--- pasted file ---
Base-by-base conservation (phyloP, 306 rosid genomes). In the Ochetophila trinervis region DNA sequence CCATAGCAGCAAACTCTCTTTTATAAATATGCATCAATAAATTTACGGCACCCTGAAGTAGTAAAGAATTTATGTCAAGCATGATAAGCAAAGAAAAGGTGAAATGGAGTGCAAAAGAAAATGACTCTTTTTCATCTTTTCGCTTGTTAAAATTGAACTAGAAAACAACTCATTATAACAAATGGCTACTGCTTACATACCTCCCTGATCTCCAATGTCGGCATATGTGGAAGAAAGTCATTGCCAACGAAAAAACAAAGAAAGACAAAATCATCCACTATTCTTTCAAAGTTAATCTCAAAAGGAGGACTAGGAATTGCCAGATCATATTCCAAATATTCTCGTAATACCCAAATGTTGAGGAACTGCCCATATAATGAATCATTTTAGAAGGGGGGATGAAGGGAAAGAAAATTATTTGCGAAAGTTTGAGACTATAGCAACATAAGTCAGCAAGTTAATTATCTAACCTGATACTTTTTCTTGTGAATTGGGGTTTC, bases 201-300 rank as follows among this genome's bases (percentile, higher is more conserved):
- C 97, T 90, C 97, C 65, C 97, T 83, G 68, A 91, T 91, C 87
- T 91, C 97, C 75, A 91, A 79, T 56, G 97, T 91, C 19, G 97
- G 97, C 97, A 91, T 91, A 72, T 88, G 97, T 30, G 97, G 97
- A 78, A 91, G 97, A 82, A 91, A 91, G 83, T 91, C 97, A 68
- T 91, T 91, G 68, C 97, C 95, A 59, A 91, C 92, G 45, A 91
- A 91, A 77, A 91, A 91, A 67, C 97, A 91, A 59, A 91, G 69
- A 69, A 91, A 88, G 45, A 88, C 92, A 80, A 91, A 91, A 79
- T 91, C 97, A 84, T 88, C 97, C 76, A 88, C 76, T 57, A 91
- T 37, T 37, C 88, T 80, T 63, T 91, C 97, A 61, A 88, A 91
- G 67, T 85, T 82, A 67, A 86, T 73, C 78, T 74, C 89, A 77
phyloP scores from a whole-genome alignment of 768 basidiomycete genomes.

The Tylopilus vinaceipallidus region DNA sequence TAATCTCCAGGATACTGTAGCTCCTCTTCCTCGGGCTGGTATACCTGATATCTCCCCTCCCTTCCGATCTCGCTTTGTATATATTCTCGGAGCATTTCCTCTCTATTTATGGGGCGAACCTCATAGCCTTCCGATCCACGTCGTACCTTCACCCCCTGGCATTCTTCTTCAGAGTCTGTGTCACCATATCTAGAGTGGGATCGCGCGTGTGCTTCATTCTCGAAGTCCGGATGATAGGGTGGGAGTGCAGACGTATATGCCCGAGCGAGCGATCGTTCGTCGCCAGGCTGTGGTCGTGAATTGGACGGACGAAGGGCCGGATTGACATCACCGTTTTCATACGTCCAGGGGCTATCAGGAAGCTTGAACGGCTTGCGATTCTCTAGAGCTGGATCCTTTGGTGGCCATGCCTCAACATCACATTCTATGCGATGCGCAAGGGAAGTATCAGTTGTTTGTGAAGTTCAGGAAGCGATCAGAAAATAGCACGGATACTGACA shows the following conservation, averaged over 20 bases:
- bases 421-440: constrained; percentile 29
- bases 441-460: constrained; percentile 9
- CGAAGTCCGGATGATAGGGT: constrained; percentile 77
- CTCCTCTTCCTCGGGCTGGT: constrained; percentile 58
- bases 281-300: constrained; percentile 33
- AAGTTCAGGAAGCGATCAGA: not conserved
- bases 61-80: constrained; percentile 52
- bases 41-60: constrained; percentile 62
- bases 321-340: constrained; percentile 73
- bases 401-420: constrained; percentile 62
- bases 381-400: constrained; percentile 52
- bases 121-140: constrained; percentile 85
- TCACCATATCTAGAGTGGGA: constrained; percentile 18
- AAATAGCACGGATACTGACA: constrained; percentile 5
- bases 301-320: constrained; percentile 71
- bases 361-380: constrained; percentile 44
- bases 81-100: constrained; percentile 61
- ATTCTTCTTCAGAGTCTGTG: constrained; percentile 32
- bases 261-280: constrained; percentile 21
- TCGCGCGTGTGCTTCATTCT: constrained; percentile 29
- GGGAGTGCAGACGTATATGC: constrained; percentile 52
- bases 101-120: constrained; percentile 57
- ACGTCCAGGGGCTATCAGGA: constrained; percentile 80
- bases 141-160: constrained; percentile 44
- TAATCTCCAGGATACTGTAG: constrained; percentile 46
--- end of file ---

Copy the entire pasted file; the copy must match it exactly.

Base-by-base conservation (phyloP, 306 rosid genomes). In the Ochetophila trinervis region DNA sequence CCATAGCAGCAAACTCTCTTTTATAAATATGCATCAATAAATTTACGGCACCCTGAAGTAGTAAAGAATTTATGTCAAGCATGATAAGCAAAGAAAAGGTGAAATGGAGTGCAAAAGAAAATGACTCTTTTTCATCTTTTCGCTTGTTAAAATTGAACTAGAAAACAACTCATTATAACAAATGGCTACTGCTTACATACCTCCCTGATCTCCAATGTCGGCATATGTGGAAGAAAGTCATTGCCAACGAAAAAACAAAGAAAGACAAAATCATCCACTATTCTTTCAAAGTTAATCTCAAAAGGAGGACTAGGAATTGCCAGATCATATTCCAAATATTCTCGTAATACCCAAATGTTGAGGAACTGCCCATATAATGAATCATTTTAGAAGGGGGGATGAAGGGAAAGAAAATTATTTGCGAAAGTTTGAGACTATAGCAACATAAGTCAGCAAGTTAATTATCTAACCTGATACTTTTTCTTGTGAATTGGGGTTTC, bases 201-300 rank as follows among this genome's bases (percentile, higher is more conserved):
- C 97, T 90, C 97, C 65, C 97, T 83, G 68, A 91, T 91, C 87
- T 91, C 97, C 75, A 91, A 79, T 56, G 97, T 91, C 19, G 97
- G 97, C 97, A 91, T 91, A 72, T 88, G 97, T 30, G 97, G 97
- A 78, A 91, G 97, A 82, A 91, A 91, G 83, T 91, C 97, A 68
- T 91, T 91, G 68, C 97, C 95, A 59, A 91, C 92, G 45, A 91
- A 91, A 77, A 91, A 91, A 67, C 97, A 91, A 59, A 91, G 69
- A 69, A 91, A 88, G 45, A 88, C 92, A 80, A 91, A 91, A 79
- T 91, C 97, A 84, T 88, C 97, C 76, A 88, C 76, T 57, A 91
- T 37, T 37, C 88, T 80, T 63, T 91, C 97, A 61, A 88, A 91
- G 67, T 85, T 82, A 67, A 86, T 73, C 78, T 74, C 89, A 77
phyloP scores from a whole-genome alignment of 768 basidiomycete genomes.

The Tylopilus vinaceipallidus region DNA sequence TAATCTCCAGGATACTGTAGCTCCTCTTCCTCGGGCTGGTATACCTGATATCTCCCCTCCCTTCCGATCTCGCTTTGTATATATTCTCGGAGCATTTCCTCTCTATTTATGGGGCGAACCTCATAGCCTTCCGATCCACGTCGTACCTTCACCCCCTGGCATTCTTCTTCAGAGTCTGTGTCACCATATCTAGAGTGGGATCGCGCGTGTGCTTCATTCTCGAAGTCCGGATGATAGGGTGGGAGTGCAGACGTATATGCCCGAGCGAGCGATCGTTCGTCGCCAGGCTGTGGTCGTGAATTGGACGGACGAAGGGCCGGATTGACATCACCGTTTTCATACGTCCAGGGGCTATCAGGAAGCTTGAACGGCTTGCGATTCTCTAGAGCTGGATCCTTTGGTGGCCATGCCTCAACATCACATTCTATGCGATGCGCAAGGGAAGTATCAGTTGTTTGTGAAGTTCAGGAAGCGATCAGAAAATAGCACGGATACTGACA shows the following conservation, averaged over 20 bases:
- bases 421-440: constrained; percentile 29
- bases 441-460: constrained; percentile 9
- CGAAGTCCGGATGATAGGGT: constrained; percentile 77
- CTCCTCTTCCTCGGGCTGGT: constrained; percentile 58
- bases 281-300: constrained; percentile 33
- AAGTTCAGGAAGCGATCAGA: not conserved
- bases 61-80: constrained; percentile 52
- bases 41-60: constrained; percentile 62
- bases 321-340: constrained; percentile 73
- bases 401-420: constrained; percentile 62
- bases 381-400: constrained; percentile 52
- bases 121-140: constrained; percentile 85
- TCACCATATCTAGAGTGGGA: constrained; percentile 18
- AAATAGCACGGATACTGACA: constrained; percentile 5
- bases 301-320: constrained; percentile 71
- bases 361-380: constrained; percentile 44
- bases 81-100: constrained; percentile 61
- ATTCTTCTTCAGAGTCTGTG: constrained; percentile 32
- bases 261-280: constrained; percentile 21
- TCGCGCGTGTGCTTCATTCT: constrained; percentile 29
- GGGAGTGCAGACGTATATGC: constrained; percentile 52
- bases 101-120: constrained; percentile 57
- ACGTCCAGGGGCTATCAGGA: constrained; percentile 80
- bases 141-160: constrained; percentile 44
- TAATCTCCAGGATACTGTAG: constrained; percentile 46